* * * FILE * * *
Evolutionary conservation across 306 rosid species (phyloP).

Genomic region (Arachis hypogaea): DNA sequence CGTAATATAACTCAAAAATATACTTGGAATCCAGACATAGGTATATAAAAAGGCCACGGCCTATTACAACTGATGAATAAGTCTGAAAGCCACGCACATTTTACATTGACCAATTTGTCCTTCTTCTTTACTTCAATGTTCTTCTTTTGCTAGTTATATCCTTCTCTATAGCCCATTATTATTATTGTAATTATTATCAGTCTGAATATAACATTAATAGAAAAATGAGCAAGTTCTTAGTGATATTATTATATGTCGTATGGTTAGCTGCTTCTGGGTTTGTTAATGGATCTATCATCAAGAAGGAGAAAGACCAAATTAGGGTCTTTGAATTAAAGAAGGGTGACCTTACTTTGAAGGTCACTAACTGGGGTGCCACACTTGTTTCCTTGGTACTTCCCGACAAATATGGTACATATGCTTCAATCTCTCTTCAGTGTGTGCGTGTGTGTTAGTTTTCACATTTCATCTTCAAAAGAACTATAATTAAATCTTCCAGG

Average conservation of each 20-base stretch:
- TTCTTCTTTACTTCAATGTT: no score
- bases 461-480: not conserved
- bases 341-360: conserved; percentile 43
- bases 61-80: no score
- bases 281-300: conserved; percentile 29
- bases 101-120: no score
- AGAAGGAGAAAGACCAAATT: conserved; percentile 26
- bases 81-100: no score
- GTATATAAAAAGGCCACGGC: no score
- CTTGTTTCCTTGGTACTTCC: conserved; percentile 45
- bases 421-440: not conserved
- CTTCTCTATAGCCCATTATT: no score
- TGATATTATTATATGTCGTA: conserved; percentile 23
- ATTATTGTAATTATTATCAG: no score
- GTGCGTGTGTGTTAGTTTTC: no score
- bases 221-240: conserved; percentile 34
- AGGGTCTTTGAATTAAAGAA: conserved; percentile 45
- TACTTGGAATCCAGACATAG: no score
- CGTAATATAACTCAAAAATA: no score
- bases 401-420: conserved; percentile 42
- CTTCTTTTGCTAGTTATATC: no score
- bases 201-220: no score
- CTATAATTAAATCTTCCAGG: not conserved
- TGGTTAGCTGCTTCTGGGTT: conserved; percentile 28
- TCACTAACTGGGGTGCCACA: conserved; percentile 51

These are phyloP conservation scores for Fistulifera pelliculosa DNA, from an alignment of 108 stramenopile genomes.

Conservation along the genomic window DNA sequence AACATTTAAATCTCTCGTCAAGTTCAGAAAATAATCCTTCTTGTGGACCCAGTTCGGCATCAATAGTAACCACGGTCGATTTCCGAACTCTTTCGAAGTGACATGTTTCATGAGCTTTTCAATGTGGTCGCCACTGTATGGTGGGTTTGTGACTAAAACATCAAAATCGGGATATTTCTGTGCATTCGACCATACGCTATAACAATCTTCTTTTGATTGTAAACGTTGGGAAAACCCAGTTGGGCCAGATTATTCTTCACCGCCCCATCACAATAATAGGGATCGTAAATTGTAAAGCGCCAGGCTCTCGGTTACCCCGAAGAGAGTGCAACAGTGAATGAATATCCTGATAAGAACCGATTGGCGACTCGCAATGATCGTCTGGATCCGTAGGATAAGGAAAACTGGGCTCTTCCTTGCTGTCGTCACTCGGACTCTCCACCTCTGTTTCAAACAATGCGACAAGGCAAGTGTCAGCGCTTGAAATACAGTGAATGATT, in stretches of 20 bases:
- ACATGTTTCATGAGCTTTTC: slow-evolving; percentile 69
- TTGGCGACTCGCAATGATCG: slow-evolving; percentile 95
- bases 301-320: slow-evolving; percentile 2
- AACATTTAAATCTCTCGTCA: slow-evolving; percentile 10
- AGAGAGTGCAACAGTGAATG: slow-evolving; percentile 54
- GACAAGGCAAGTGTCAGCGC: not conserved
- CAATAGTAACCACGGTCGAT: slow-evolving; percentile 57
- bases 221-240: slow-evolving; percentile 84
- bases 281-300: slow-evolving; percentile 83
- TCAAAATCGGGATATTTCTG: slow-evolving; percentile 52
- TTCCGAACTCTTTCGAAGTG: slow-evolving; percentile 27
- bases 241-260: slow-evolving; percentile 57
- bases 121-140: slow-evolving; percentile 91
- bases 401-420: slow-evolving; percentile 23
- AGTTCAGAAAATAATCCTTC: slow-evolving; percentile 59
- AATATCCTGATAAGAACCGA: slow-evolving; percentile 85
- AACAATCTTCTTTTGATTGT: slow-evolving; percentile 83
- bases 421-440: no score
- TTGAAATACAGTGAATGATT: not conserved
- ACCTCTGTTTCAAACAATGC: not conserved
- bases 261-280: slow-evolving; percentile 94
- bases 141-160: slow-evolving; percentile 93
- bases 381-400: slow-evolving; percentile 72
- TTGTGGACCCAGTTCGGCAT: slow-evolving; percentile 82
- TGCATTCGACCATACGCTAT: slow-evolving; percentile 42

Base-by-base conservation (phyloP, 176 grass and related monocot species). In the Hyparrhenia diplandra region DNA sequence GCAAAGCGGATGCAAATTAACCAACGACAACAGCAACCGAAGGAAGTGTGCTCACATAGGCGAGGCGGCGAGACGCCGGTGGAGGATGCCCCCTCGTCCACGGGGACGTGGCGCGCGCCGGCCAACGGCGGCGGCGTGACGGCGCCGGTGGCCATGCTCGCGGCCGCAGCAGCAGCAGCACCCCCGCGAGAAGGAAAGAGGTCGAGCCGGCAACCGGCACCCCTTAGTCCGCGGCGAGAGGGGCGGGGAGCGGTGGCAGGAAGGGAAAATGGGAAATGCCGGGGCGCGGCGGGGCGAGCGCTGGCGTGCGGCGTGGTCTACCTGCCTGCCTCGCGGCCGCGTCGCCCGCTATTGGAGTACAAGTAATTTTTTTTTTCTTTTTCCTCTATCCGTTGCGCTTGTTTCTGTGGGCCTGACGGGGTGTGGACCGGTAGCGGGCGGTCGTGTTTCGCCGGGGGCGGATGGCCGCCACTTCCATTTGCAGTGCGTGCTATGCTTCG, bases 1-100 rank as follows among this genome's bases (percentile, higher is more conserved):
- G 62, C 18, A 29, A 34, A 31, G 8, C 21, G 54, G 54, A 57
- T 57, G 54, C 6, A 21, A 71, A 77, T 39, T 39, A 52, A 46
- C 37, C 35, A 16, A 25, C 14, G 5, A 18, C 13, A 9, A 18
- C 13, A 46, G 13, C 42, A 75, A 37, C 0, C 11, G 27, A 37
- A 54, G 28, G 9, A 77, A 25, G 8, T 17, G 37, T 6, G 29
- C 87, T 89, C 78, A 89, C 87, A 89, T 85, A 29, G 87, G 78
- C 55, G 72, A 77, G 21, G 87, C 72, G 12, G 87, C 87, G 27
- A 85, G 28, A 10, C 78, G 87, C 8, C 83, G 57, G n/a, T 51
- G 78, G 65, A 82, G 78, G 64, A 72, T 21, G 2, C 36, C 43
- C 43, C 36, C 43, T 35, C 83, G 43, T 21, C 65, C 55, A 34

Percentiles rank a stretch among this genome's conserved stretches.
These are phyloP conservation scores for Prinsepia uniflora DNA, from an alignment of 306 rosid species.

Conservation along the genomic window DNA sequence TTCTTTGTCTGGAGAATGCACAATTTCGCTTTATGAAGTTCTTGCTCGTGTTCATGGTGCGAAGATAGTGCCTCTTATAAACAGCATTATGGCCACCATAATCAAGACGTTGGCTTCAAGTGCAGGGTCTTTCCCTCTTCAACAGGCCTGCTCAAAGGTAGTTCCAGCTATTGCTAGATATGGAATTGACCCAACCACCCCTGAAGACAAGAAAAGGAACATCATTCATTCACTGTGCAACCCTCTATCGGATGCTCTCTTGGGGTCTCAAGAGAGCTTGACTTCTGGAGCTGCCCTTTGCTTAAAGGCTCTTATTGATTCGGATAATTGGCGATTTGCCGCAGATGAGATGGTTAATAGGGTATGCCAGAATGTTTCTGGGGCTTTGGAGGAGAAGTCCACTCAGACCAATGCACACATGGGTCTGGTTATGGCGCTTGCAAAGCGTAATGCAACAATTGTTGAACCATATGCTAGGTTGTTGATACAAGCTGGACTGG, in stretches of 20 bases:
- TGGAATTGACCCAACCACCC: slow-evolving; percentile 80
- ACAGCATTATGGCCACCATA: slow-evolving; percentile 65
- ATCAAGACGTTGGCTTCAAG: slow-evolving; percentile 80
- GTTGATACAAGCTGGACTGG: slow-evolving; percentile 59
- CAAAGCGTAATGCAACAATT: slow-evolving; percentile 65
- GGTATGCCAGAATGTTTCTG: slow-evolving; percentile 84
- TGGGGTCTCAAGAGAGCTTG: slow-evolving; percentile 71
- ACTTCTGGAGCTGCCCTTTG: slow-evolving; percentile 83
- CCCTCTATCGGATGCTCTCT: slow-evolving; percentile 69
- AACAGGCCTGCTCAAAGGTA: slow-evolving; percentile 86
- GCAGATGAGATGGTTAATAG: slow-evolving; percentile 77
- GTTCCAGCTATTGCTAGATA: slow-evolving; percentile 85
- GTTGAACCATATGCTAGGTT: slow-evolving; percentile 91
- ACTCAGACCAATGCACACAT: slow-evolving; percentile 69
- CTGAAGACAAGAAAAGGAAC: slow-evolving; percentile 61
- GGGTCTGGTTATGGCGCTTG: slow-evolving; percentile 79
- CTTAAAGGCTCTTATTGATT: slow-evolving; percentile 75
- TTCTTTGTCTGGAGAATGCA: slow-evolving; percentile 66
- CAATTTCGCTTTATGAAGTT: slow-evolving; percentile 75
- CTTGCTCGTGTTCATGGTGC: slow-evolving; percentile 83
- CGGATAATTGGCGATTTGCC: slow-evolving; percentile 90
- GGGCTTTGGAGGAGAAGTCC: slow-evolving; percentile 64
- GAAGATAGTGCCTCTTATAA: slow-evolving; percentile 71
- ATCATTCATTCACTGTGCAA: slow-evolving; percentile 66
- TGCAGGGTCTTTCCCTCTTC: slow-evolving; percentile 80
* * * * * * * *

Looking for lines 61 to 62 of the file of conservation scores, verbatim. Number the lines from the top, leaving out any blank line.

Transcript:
- A 54, G 28, G 9, A 77, A 25, G 8, T 17, G 37, T 6, G 29
- C 87, T 89, C 78, A 89, C 87, A 89, T 85, A 29, G 87, G 78